Activities for Elderly Dementia Patients

For elderly people suffering from dementia, finding suitable activities can not only be a great way to keep active and have fun, but can also help to improve brain health, enhance short and long term memory, and have a significant impact on quality of life. Thanks to our decades of experience in the aged care industry, we’ve had the pleasure of supporting many older Australians suffering from dementia to lead happy and fulfilled lives, even as their conditions progress.

We have gained a wealth of understanding around helping those experiencing dementia to lead active lives, as independently as possible, for as long as possible. To help you in assisting your loved one in enjoying life to the fullest, we’ve put together a list of the best activities for elderly dementia patients.

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Cooking and baking

Cooking and baking are two of the most popular activities for people with dementia. No matter what stage of dementia your loved one is currently experiencing, they can be wonderfully fulfilling sensory activities. Many dementia patients enjoy cooking in their own homes, and our experienced care professionals can help your loved one to continue to enjoy cooking and baking with the appropriate assistance. From cooking old family recipes to experimenting with new dishes, cooking and baking are not only a lot of fun but are a fantastic way to help adults suffering from dementia to maintain their independence.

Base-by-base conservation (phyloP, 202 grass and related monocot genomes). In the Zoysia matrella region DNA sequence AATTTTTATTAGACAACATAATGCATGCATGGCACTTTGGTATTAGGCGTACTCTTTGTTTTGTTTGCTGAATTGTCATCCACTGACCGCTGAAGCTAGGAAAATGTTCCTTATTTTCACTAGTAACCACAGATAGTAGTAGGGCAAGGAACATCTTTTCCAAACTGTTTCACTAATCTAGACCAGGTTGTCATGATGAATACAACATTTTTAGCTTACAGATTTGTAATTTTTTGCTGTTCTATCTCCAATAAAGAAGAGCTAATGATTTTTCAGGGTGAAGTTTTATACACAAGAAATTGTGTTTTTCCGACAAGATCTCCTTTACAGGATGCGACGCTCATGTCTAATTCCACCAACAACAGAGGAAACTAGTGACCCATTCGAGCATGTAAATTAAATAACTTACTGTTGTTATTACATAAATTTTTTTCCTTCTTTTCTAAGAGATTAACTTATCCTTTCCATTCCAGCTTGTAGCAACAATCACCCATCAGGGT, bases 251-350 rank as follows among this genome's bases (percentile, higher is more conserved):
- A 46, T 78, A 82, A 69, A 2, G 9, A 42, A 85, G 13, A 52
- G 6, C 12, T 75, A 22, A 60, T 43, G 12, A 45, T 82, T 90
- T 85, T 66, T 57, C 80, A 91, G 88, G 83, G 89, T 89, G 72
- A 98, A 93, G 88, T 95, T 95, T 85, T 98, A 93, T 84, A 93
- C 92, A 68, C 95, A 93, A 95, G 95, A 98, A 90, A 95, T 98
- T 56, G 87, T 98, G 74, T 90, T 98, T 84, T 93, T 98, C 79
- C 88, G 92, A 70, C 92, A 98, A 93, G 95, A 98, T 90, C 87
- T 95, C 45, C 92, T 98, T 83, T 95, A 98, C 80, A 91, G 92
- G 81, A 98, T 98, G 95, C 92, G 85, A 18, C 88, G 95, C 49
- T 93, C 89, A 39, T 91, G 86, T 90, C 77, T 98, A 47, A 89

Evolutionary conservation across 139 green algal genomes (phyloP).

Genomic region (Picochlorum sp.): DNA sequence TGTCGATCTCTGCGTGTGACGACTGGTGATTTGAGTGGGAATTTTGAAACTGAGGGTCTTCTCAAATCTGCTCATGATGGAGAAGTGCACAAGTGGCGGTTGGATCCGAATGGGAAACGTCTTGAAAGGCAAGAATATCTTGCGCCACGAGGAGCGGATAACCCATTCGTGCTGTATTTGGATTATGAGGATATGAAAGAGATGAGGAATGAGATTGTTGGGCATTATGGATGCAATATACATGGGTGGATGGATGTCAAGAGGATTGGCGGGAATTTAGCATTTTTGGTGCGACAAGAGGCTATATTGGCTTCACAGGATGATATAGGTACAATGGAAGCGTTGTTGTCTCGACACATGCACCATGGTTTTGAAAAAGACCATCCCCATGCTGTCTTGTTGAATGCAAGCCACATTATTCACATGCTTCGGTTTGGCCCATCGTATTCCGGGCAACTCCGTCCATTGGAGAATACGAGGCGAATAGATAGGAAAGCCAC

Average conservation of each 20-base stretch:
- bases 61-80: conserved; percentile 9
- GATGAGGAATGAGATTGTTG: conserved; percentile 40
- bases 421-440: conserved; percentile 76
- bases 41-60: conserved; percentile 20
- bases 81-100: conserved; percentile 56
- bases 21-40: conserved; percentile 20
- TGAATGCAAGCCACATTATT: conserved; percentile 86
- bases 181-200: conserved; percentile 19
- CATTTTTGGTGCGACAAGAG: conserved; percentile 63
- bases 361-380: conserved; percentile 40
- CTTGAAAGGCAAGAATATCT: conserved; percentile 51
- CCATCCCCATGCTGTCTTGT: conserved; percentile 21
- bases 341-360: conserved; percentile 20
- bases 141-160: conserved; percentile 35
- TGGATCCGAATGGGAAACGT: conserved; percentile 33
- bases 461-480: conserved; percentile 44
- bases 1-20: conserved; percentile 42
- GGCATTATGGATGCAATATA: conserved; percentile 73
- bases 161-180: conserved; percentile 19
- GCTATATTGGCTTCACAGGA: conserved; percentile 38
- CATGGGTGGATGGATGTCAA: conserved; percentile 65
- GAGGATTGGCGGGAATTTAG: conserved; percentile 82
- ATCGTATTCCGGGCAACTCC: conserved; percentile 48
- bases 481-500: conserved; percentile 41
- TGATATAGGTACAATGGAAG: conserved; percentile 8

A photo of an elderly dementia patient enjoying cooking and baking.

It’s also great fun to involve the rest of the family, who can lend a hand and share in the results! Your loved one might like to try some of the simple recipes from this Pinterest collection, put together specifically for Alzheimer’s and dementia patients.

Gardening

Stress-reducing activities for elderly dementia patients can be incredibly beneficial in helping to manage the anxiety and irritability which are unfortunate side effects of cognitive disease. Like cooking and baking, gardening is a very sensory experience and can be relaxing and stress-relieving for Alzheimer’s and dementia sufferers. Depending on your loved one’s level of ability, gardening can involve anything from watering pot plants inside and out, to planting new plants, or even planting, tending, and harvesting a herb or vegetable garden.

A photo of a dementia patient enjoying a gardening activity planting a sampling in the earth.

Movement activities

According to Dementia Australia, one’s sense of movement and rhythm is often retained longer than most other abilities. In fact, studies show that physical activity may even reduce cognitive decline in older adults. This means that even for those living with advanced stages of dementia, keeping active can improve quality of life, as well as help to maintain and even improve health. Movement-based activities like dancing, exercising, swimming, or simply walking, are great ways to keep your loved one engaged with their body, improve their fitness, and give their brain a boost too!

Arts and crafts

When considering activities that your loved one might enjoy, stimulating activities which offer a sense of purpose and a sense of accomplishment should be at the top of your list. Not only can these types of activities help your loved one to be engaged and fulfilled, but they can also reduce the feelings of helplessness and isolation which can occur in those suffering from Alzheimer’s and other forms of dementia. There are many varieties of arts and crafts which might appeal to the older adult in your life, such as knitting, painting, embroidery, flower arranging, and more. Take a look at our article on Craft Ideas for Senior Citizens for lots of other options.

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Jigsaw puzzles